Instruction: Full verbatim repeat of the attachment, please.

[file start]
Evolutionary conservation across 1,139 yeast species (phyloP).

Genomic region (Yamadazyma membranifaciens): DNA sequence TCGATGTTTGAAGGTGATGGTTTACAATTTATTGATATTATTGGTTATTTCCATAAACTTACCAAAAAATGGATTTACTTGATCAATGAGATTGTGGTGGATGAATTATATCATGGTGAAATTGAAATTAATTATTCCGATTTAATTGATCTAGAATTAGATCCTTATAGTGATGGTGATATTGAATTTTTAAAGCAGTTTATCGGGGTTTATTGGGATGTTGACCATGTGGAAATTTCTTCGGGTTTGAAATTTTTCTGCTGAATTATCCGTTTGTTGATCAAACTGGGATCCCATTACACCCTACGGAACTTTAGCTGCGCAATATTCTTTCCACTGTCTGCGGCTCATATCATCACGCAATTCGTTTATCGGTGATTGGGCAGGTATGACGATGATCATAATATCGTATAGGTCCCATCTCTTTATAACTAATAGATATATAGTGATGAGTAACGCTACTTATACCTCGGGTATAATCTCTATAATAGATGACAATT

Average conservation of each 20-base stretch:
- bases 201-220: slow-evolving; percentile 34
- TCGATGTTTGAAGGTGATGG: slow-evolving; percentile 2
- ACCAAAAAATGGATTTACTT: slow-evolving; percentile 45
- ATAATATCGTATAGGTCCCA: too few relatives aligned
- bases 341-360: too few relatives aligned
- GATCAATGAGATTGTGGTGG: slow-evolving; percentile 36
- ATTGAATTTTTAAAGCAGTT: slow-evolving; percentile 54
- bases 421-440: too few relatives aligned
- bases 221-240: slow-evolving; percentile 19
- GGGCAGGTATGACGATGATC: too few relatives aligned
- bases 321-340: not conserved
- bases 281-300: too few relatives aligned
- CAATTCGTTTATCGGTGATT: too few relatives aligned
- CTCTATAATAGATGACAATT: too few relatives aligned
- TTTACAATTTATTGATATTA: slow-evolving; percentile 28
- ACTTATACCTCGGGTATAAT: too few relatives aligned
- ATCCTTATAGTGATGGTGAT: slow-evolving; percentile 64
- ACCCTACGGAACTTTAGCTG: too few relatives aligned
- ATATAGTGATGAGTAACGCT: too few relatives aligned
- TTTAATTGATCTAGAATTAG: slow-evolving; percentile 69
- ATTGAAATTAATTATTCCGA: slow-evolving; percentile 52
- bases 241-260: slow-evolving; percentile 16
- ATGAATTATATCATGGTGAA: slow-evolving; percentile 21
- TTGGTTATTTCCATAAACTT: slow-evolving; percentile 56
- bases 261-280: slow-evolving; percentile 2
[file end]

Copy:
Evolutionary conservation across 1,139 yeast species (phyloP).

Genomic region (Yamadazyma membranifaciens): DNA sequence TCGATGTTTGAAGGTGATGGTTTACAATTTATTGATATTATTGGTTATTTCCATAAACTTACCAAAAAATGGATTTACTTGATCAATGAGATTGTGGTGGATGAATTATATCATGGTGAAATTGAAATTAATTATTCCGATTTAATTGATCTAGAATTAGATCCTTATAGTGATGGTGATATTGAATTTTTAAAGCAGTTTATCGGGGTTTATTGGGATGTTGACCATGTGGAAATTTCTTCGGGTTTGAAATTTTTCTGCTGAATTATCCGTTTGTTGATCAAACTGGGATCCCATTACACCCTACGGAACTTTAGCTGCGCAATATTCTTTCCACTGTCTGCGGCTCATATCATCACGCAATTCGTTTATCGGTGATTGGGCAGGTATGACGATGATCATAATATCGTATAGGTCCCATCTCTTTATAACTAATAGATATATAGTGATGAGTAACGCTACTTATACCTCGGGTATAATCTCTATAATAGATGACAATT

Average conservation of each 20-base stretch:
- bases 201-220: slow-evolving; percentile 34
- TCGATGTTTGAAGGTGATGG: slow-evolving; percentile 2
- ACCAAAAAATGGATTTACTT: slow-evolving; percentile 45
- ATAATATCGTATAGGTCCCA: too few relatives aligned
- bases 341-360: too few relatives aligned
- GATCAATGAGATTGTGGTGG: slow-evolving; percentile 36
- ATTGAATTTTTAAAGCAGTT: slow-evolving; percentile 54
- bases 421-440: too few relatives aligned
- bases 221-240: slow-evolving; percentile 19
- GGGCAGGTATGACGATGATC: too few relatives aligned
- bases 321-340: not conserved
- bases 281-300: too few relatives aligned
- CAATTCGTTTATCGGTGATT: too few relatives aligned
- CTCTATAATAGATGACAATT: too few relatives aligned
- TTTACAATTTATTGATATTA: slow-evolving; percentile 28
- ACTTATACCTCGGGTATAAT: too few relatives aligned
- ATCCTTATAGTGATGGTGAT: slow-evolving; percentile 64
- ACCCTACGGAACTTTAGCTG: too few relatives aligned
- ATATAGTGATGAGTAACGCT: too few relatives aligned
- TTTAATTGATCTAGAATTAG: slow-evolving; percentile 69
- ATTGAAATTAATTATTCCGA: slow-evolving; percentile 52
- bases 241-260: slow-evolving; percentile 16
- ATGAATTATATCATGGTGAA: slow-evolving; percentile 21
- TTGGTTATTTCCATAAACTT: slow-evolving; percentile 56
- bases 261-280: slow-evolving; percentile 2